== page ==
This summer, as the world struggles with threats of global terrorism, mounting geopolitical tension and the Zika virus — it may be the perfect time for Canada to shine with both domestic and international tourists.
While the Canadian dollar has struggled, tourism to the country has remained buoyant and, according to the Ottawa-based Conference Board of Canada, it should be another great year. Domestic visits are projected to increase by 2.1 per cent, while overnight visits to Canada from the U.S. and overseas are expected to increase by 5.2 per cent. That same report also shows Canadian travel prices are forecast to increase by 1.7 per cent this year, with Halifax, Quebec City, Montreal, Ottawa, Toronto, Winnipeg, Calgary, Edmonton and Vancouver all expected to attract more visitors in 2016.
The nine cities cited above will see varied levels of tourism growth, with Edmonton expected to see the lowest growth at 0.8 per cent. Vancouver will see the highest increase, with overnight visits expected to increase by 4.1 per cent, while Toronto should enjoy a 3.3 per cent increase. Recent surveys examined other factors impacting travel decisions. According to a Choice Hotels survey, for example, 89 per cent of Canadians plan to travel within the country in the next two years. Households with kids are even more likely to take a trip, with 92 per cent saying they are ready to hit the road soon.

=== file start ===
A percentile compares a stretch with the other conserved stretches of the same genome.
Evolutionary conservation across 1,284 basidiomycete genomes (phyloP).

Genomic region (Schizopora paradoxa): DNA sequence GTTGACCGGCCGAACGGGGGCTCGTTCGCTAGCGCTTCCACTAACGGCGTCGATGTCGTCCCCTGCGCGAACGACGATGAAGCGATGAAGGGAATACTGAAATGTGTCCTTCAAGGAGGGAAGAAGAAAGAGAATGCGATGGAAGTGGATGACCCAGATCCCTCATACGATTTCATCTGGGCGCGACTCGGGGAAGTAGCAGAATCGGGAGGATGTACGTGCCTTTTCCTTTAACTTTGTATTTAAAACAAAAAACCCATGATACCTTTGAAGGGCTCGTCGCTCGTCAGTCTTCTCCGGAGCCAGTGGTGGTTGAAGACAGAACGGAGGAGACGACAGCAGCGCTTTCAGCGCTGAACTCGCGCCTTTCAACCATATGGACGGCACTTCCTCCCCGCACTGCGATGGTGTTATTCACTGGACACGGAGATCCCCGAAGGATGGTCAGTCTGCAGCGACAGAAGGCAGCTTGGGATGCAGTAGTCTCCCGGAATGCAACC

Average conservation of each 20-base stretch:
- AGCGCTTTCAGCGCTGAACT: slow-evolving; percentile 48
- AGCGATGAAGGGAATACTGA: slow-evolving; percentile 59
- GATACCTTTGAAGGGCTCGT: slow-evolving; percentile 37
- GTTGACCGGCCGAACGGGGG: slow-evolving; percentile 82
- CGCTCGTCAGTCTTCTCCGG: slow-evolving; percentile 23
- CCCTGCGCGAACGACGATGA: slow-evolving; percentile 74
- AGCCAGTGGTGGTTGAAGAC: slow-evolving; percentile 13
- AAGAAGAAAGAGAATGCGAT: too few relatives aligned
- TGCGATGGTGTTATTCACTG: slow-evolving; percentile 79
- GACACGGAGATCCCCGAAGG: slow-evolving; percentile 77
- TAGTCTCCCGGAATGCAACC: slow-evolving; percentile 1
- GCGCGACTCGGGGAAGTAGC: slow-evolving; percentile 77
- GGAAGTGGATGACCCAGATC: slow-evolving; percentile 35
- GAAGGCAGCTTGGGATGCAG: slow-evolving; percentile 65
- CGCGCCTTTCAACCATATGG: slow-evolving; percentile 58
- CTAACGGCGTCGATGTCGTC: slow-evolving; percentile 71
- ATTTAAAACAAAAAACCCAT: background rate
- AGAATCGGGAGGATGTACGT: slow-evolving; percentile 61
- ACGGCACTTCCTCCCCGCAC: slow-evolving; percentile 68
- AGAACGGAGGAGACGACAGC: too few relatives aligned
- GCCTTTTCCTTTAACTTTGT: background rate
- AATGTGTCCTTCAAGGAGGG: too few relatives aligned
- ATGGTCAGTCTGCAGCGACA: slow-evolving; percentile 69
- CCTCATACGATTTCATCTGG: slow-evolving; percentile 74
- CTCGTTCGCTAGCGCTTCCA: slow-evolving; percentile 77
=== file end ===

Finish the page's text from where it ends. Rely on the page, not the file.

Not surprisingly, children have a large impact on where a family chooses to travel — 88 per cent of those surveyed said children help determine where families go on a trip. And, according to the survey, travellers are looking for value for their money when they choose a hotel, followed by cleanliness and safety. With consumers’ love affair with loyalty points growing by leaps and bounds, 81 per cent of Canadians surveyed admit they look for discounts or reward points when they travel.
On the business side, a survey recently undertaken by Booking.com shows while Canadians travelling on business are more stressed about the logistics of business travel, many of them feel it is one of the best perks of their jobs, with half confirming what they love most about travelling internationally for business is the chance to experience a new culture (50 per cent), or to see a new city (46 per cent). Research also shows a fifth of business travellers take the opportunity to extend their business trip to a holiday. Interestingly, Canada was named the fourth most hospitable country to visit while Thailand, Japan, Taiwan — in that order — were ranked ahead. China and the U.S. tied for fifth. With summer now in full swing, hoteliers across the country hope these postive findings will ultimately make for a hot season.
Volume 28, Number 5